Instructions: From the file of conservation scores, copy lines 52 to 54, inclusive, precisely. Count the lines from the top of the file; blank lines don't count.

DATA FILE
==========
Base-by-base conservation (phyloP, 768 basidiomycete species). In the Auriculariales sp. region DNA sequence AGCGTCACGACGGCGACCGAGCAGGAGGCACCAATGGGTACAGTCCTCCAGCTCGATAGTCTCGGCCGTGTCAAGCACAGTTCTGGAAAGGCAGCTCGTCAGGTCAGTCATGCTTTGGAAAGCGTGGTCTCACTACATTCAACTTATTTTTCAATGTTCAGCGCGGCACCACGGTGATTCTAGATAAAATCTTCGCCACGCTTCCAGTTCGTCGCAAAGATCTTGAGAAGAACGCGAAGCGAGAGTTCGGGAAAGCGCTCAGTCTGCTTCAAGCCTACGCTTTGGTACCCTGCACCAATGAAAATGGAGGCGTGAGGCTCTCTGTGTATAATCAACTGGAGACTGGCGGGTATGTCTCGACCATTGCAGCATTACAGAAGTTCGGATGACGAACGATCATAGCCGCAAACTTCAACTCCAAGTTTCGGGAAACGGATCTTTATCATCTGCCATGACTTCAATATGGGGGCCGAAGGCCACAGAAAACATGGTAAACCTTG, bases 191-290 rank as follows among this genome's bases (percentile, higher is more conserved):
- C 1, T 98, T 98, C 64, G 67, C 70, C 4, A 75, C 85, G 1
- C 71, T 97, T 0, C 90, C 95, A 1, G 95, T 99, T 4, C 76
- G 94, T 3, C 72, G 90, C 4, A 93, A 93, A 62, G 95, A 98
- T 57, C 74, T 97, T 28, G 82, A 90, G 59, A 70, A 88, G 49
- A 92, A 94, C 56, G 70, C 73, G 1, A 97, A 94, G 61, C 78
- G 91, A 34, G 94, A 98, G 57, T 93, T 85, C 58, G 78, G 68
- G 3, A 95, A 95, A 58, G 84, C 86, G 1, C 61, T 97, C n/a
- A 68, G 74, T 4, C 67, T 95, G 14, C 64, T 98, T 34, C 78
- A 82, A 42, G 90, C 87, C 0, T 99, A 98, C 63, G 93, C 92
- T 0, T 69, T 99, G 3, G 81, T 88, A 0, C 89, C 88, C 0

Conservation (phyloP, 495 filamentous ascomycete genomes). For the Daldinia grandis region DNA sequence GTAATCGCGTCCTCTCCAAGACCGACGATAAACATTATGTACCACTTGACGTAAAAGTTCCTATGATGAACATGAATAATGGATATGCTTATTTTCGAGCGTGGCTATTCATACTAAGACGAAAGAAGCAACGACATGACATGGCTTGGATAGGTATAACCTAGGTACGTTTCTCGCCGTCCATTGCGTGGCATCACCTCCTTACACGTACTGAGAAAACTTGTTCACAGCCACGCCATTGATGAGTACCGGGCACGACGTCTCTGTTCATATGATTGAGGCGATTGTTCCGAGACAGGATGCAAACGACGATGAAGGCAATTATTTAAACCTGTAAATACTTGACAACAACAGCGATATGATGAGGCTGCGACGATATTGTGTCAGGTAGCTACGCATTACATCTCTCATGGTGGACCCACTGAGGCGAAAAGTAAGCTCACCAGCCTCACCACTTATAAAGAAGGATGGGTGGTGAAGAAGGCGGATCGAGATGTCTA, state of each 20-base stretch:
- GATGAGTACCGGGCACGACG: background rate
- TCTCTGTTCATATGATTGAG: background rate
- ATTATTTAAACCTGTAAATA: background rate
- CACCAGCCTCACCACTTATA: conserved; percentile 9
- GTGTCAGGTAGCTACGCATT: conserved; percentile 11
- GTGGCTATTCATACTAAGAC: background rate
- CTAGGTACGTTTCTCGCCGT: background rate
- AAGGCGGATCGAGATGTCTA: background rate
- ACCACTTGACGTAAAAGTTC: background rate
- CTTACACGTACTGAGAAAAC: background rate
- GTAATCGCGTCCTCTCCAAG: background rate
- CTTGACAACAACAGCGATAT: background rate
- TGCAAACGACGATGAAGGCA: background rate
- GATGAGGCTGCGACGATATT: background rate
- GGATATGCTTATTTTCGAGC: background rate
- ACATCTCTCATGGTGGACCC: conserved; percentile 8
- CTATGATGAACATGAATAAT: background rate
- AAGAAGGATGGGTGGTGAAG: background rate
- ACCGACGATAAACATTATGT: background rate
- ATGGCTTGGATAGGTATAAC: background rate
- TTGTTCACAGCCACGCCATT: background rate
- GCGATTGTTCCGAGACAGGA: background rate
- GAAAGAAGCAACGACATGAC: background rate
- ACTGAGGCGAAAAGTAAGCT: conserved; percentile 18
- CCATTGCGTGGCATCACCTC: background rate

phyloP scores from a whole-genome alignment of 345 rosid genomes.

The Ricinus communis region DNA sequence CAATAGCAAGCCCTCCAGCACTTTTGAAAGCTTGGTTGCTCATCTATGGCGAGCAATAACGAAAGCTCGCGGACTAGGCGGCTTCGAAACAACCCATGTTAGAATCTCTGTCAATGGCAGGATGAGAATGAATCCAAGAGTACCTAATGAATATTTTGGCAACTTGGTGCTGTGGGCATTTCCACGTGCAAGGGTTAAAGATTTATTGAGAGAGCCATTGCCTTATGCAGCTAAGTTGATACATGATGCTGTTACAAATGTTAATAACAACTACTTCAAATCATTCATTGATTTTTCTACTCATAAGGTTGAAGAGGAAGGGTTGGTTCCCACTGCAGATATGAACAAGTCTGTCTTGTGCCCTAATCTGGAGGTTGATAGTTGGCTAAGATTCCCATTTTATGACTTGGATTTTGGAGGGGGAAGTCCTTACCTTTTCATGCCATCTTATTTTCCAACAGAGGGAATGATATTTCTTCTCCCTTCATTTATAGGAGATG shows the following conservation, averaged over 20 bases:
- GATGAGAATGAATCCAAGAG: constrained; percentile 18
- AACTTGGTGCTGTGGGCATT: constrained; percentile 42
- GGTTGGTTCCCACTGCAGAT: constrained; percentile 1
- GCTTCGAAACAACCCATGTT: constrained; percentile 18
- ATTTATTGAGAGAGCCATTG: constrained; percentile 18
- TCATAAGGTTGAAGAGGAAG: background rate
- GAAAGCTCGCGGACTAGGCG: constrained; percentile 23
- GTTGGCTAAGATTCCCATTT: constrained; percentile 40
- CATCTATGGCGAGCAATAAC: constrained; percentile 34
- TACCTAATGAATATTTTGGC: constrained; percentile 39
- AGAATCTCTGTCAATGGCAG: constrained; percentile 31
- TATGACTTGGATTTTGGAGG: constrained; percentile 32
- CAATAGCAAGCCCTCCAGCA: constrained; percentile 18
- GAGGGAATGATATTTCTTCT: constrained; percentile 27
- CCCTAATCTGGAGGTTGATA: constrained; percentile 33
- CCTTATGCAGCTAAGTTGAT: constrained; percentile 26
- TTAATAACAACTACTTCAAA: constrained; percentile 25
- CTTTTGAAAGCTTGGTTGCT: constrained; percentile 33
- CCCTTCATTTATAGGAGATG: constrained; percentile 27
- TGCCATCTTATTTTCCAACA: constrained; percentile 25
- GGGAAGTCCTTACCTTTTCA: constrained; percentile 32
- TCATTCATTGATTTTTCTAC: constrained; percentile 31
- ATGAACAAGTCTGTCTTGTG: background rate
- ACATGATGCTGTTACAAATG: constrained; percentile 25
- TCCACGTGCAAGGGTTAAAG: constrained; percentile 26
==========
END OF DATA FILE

- CAATAGCAAGCCCTCCAGCA: constrained; percentile 18
- GAGGGAATGATATTTCTTCT: constrained; percentile 27
- CCCTAATCTGGAGGTTGATA: constrained; percentile 33